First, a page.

REMARKS AS PREPARED
Testimony on Campaign Finance Reform
April 21, 2015
Good afternoon, Chair Rosenbaum, Members
of the Committee. My name is Kate Brown and I’m serving as Oregon’s Governor,
here today to testify briefly in favor of campaign finance limits.
Although my title and position has
recently transitioned, my voice on this issue has been steadfast through my
years in public service. I care about money in politics. And that’s why I am
here today. SJR 5 is a constitutional amendment that would create the
much-needed opportunity for a thoughtful dialogue on what reasonable campaign
finance limits in Oregon could and should look like.
According to The Oregonian,
more than $23 million dollars was
spent on Legislative races in 2014 alone. To offer a bit of perspective, that
is more per capita than just about any other state in the nation. No one should
be able to buy a megaphone so big that it drowns out every other
voice. The First Amendment was intended to protect political discourse for
all Oregonians, not just those with the deepest pockets.
Speech, political speech especially,
is fundamental to our great state and our great nation. In fact, the free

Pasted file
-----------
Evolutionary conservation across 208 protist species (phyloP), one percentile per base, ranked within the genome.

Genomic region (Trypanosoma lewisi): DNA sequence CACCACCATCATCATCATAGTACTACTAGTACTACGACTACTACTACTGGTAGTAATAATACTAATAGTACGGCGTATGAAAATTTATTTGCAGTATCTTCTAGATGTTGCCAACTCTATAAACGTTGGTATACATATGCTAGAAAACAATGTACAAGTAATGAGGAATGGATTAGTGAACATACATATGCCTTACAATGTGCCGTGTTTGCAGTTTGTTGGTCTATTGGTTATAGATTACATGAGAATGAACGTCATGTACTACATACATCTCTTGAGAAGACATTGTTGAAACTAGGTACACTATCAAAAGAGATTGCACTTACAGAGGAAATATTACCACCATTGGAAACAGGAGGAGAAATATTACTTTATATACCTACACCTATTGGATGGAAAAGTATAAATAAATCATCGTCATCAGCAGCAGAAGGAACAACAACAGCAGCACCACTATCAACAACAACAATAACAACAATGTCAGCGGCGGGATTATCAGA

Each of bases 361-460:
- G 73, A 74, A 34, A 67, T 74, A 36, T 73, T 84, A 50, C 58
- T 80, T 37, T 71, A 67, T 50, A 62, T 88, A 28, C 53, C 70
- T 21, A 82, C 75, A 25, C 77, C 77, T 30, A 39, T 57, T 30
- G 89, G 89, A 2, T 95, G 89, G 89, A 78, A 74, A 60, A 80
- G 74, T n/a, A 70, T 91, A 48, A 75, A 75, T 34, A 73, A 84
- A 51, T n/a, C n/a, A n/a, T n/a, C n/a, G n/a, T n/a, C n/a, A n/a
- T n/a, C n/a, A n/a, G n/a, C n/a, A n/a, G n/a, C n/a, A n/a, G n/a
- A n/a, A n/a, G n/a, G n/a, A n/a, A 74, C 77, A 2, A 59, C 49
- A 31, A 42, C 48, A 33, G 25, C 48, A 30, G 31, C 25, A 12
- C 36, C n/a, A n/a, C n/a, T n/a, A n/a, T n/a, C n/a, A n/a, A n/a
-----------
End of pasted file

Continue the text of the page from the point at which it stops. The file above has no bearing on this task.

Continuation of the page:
speech protections in the Oregon Constitution are often interpreted as even
stronger than protections offered under the U.S. Constitution.
SJR 5 does not threaten or undermine individual
rights afforded under either Constitution. Instead, by amending Article II,
section 8 of the Oregon Constitution, the part of the Constitution that addresses
elections policy, SJR 5 would make it possible to consider law changes,
such as those in SB 75, that would significantly curtail the role money plays in
Oregon politics – without, and most importantly— undermining Oregonians’ First
Truly representative leadership and
access to decision-making roles requires meaningful change to the status
quo. We can’t begin to address the status quo until we address the
constitutional issues. SJR 5 is that beginning.
Oregonians have time and again proven
that they want campaign finance reform. It’s our job as state policy makers to
find the best way to accomplish it.
Again, thank you for having me.